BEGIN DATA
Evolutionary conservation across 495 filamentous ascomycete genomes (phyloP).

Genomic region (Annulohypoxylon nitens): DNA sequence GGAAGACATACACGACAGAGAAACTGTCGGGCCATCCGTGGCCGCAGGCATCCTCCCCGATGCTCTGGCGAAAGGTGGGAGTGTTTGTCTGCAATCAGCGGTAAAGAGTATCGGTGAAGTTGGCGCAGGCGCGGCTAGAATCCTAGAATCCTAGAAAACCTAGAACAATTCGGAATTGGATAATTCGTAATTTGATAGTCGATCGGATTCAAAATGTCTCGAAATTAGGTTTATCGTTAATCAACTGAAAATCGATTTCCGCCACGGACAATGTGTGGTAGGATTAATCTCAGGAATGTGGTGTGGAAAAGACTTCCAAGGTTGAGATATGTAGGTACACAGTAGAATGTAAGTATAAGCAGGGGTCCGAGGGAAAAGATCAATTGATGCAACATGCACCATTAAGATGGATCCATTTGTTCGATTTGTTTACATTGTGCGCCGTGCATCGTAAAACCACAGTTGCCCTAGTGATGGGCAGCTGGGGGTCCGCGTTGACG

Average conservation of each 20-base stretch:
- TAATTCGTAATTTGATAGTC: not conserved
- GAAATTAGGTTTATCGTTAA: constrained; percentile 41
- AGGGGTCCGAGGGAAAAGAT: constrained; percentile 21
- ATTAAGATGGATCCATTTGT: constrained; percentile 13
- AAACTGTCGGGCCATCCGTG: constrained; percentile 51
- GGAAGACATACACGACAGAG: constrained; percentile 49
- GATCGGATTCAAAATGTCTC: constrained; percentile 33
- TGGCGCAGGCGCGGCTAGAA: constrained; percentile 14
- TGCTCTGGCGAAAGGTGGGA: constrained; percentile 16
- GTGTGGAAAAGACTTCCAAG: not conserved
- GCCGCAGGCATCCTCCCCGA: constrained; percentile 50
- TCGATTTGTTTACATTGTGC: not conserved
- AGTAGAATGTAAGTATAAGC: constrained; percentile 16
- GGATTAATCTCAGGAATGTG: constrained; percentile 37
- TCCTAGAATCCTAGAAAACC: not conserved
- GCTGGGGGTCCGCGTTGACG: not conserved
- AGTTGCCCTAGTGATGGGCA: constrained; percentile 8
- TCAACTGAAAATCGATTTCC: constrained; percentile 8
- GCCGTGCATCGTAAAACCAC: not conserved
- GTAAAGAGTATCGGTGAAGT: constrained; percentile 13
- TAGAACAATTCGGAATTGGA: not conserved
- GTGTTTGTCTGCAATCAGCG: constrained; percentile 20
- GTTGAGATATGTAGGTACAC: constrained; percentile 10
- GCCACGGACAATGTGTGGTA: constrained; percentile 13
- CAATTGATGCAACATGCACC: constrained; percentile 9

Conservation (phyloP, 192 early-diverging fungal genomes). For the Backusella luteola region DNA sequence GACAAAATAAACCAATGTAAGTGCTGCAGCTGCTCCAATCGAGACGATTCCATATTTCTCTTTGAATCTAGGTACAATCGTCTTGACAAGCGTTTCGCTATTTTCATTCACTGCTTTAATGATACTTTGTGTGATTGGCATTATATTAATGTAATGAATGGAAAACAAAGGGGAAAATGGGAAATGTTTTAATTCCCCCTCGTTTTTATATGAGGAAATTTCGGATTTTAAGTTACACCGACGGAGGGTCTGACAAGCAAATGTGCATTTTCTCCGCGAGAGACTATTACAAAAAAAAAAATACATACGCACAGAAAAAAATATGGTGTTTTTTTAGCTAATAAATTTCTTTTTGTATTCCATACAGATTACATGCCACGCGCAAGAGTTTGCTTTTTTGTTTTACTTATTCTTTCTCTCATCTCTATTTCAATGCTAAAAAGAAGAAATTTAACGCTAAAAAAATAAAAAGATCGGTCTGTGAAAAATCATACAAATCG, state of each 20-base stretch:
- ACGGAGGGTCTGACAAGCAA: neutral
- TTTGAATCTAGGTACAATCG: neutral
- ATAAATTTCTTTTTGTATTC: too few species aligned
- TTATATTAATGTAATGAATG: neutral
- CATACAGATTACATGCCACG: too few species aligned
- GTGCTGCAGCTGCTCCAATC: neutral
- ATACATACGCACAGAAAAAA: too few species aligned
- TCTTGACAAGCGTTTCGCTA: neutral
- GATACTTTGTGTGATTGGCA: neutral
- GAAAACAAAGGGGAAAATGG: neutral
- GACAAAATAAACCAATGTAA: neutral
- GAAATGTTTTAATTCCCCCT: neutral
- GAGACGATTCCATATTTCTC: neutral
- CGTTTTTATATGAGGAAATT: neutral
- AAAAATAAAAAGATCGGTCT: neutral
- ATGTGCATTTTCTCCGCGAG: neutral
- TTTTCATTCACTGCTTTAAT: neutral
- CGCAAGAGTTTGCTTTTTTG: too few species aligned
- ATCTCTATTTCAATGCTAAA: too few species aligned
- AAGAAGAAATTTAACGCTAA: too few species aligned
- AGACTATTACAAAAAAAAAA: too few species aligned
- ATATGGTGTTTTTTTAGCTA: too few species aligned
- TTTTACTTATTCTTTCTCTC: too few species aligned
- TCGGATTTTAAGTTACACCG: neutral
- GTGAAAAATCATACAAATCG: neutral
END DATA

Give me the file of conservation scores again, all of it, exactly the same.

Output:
Evolutionary conservation across 495 filamentous ascomycete genomes (phyloP).

Genomic region (Annulohypoxylon nitens): DNA sequence GGAAGACATACACGACAGAGAAACTGTCGGGCCATCCGTGGCCGCAGGCATCCTCCCCGATGCTCTGGCGAAAGGTGGGAGTGTTTGTCTGCAATCAGCGGTAAAGAGTATCGGTGAAGTTGGCGCAGGCGCGGCTAGAATCCTAGAATCCTAGAAAACCTAGAACAATTCGGAATTGGATAATTCGTAATTTGATAGTCGATCGGATTCAAAATGTCTCGAAATTAGGTTTATCGTTAATCAACTGAAAATCGATTTCCGCCACGGACAATGTGTGGTAGGATTAATCTCAGGAATGTGGTGTGGAAAAGACTTCCAAGGTTGAGATATGTAGGTACACAGTAGAATGTAAGTATAAGCAGGGGTCCGAGGGAAAAGATCAATTGATGCAACATGCACCATTAAGATGGATCCATTTGTTCGATTTGTTTACATTGTGCGCCGTGCATCGTAAAACCACAGTTGCCCTAGTGATGGGCAGCTGGGGGTCCGCGTTGACG

Average conservation of each 20-base stretch:
- TAATTCGTAATTTGATAGTC: not conserved
- GAAATTAGGTTTATCGTTAA: constrained; percentile 41
- AGGGGTCCGAGGGAAAAGAT: constrained; percentile 21
- ATTAAGATGGATCCATTTGT: constrained; percentile 13
- AAACTGTCGGGCCATCCGTG: constrained; percentile 51
- GGAAGACATACACGACAGAG: constrained; percentile 49
- GATCGGATTCAAAATGTCTC: constrained; percentile 33
- TGGCGCAGGCGCGGCTAGAA: constrained; percentile 14
- TGCTCTGGCGAAAGGTGGGA: constrained; percentile 16
- GTGTGGAAAAGACTTCCAAG: not conserved
- GCCGCAGGCATCCTCCCCGA: constrained; percentile 50
- TCGATTTGTTTACATTGTGC: not conserved
- AGTAGAATGTAAGTATAAGC: constrained; percentile 16
- GGATTAATCTCAGGAATGTG: constrained; percentile 37
- TCCTAGAATCCTAGAAAACC: not conserved
- GCTGGGGGTCCGCGTTGACG: not conserved
- AGTTGCCCTAGTGATGGGCA: constrained; percentile 8
- TCAACTGAAAATCGATTTCC: constrained; percentile 8
- GCCGTGCATCGTAAAACCAC: not conserved
- GTAAAGAGTATCGGTGAAGT: constrained; percentile 13
- TAGAACAATTCGGAATTGGA: not conserved
- GTGTTTGTCTGCAATCAGCG: constrained; percentile 20
- GTTGAGATATGTAGGTACAC: constrained; percentile 10
- GCCACGGACAATGTGTGGTA: constrained; percentile 13
- CAATTGATGCAACATGCACC: constrained; percentile 9

Conservation (phyloP, 192 early-diverging fungal genomes). For the Backusella luteola region DNA sequence GACAAAATAAACCAATGTAAGTGCTGCAGCTGCTCCAATCGAGACGATTCCATATTTCTCTTTGAATCTAGGTACAATCGTCTTGACAAGCGTTTCGCTATTTTCATTCACTGCTTTAATGATACTTTGTGTGATTGGCATTATATTAATGTAATGAATGGAAAACAAAGGGGAAAATGGGAAATGTTTTAATTCCCCCTCGTTTTTATATGAGGAAATTTCGGATTTTAAGTTACACCGACGGAGGGTCTGACAAGCAAATGTGCATTTTCTCCGCGAGAGACTATTACAAAAAAAAAAATACATACGCACAGAAAAAAATATGGTGTTTTTTTAGCTAATAAATTTCTTTTTGTATTCCATACAGATTACATGCCACGCGCAAGAGTTTGCTTTTTTGTTTTACTTATTCTTTCTCTCATCTCTATTTCAATGCTAAAAAGAAGAAATTTAACGCTAAAAAAATAAAAAGATCGGTCTGTGAAAAATCATACAAATCG, state of each 20-base stretch:
- ACGGAGGGTCTGACAAGCAA: neutral
- TTTGAATCTAGGTACAATCG: neutral
- ATAAATTTCTTTTTGTATTC: too few species aligned
- TTATATTAATGTAATGAATG: neutral
- CATACAGATTACATGCCACG: too few species aligned
- GTGCTGCAGCTGCTCCAATC: neutral
- ATACATACGCACAGAAAAAA: too few species aligned
- TCTTGACAAGCGTTTCGCTA: neutral
- GATACTTTGTGTGATTGGCA: neutral
- GAAAACAAAGGGGAAAATGG: neutral
- GACAAAATAAACCAATGTAA: neutral
- GAAATGTTTTAATTCCCCCT: neutral
- GAGACGATTCCATATTTCTC: neutral
- CGTTTTTATATGAGGAAATT: neutral
- AAAAATAAAAAGATCGGTCT: neutral
- ATGTGCATTTTCTCCGCGAG: neutral
- TTTTCATTCACTGCTTTAAT: neutral
- CGCAAGAGTTTGCTTTTTTG: too few species aligned
- ATCTCTATTTCAATGCTAAA: too few species aligned
- AAGAAGAAATTTAACGCTAA: too few species aligned
- AGACTATTACAAAAAAAAAA: too few species aligned
- ATATGGTGTTTTTTTAGCTA: too few species aligned
- TTTTACTTATTCTTTCTCTC: too few species aligned
- TCGGATTTTAAGTTACACCG: neutral
- GTGAAAAATCATACAAATCG: neutral